However, if you see a lender advertising “cash advance loans” they’re probably just offering a payday loan or some other kind of sketchy predatory loan. Cash advances aren’t great, but they are likely better than a lot of more dangerous alternatives. If you’re not using your credit card to get it, it isn’t a cash advance loan.
Look out for short payment terms.
Payday loans tend to have very short payment terms. Around two weeks, on average. And at the end of that time, you’ll have to pay back the whole loan, plus interest and fees. That’s not a lot of wiggle room.
If you’re totally sure you’ll be able to pay it back in time, then there’s no problem. But even then: just because you plan on having the money to pay the loan back doesn’t mean you will have it.
You might be safer if you can find an installment loan that can provide you a payment plan that fits within your budget. Ideally, they won’t have a penalty for prepayment either. That way, if you are able to pay it all back within two weeks, you won’t have to pay nearly as much interest.
Don’t give them your car.
Title loans are a lot like payday loans, except they require your car as collateral. You get all the high interest rates and short payment terms with the added fun of losing your car if you can’t pay it.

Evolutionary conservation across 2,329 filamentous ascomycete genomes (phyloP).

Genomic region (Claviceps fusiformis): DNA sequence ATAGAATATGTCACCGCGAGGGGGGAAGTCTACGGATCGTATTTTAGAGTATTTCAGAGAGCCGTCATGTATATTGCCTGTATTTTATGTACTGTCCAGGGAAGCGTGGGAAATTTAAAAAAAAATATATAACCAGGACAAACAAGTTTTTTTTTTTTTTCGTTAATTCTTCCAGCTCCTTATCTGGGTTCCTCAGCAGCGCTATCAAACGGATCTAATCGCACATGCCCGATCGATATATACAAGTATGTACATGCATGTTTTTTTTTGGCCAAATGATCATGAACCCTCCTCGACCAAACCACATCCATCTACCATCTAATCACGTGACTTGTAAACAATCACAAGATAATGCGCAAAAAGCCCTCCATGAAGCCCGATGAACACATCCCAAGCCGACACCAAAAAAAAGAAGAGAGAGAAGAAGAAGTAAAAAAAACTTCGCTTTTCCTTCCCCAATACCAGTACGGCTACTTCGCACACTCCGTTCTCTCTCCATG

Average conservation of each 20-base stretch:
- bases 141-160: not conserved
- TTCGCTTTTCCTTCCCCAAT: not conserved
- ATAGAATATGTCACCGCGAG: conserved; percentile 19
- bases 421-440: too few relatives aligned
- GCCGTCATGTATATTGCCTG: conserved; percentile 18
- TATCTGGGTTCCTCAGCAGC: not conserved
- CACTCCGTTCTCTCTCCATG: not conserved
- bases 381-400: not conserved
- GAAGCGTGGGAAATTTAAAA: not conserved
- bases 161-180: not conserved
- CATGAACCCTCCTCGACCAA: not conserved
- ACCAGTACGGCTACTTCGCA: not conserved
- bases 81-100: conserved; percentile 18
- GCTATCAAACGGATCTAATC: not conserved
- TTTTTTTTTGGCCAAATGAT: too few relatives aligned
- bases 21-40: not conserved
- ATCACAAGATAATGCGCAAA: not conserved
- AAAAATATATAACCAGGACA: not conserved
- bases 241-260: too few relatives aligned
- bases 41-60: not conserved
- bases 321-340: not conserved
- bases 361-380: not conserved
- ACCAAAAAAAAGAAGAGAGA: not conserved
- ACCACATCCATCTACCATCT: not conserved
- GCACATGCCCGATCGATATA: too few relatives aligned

And it’s not like the chances are super remote either: One study from the Consumer Financial Protection Bureau found that one in five title loan customers gets their vehicle repossessed! That number is … high.
Skip the title loan and stick with an unsecured personal loan from a more reputable bad credit lender. Not being able to pay back a loan sucks, losing your car over it sucks way more.
Read the reviews.
When you’re looking for a lender, take some time to read their reviews online. This should give you some idea about the lender’s business practices. And this goes for all kinds of lenders, whether they’re a storefront down the street or an internet-based lender providing online loans.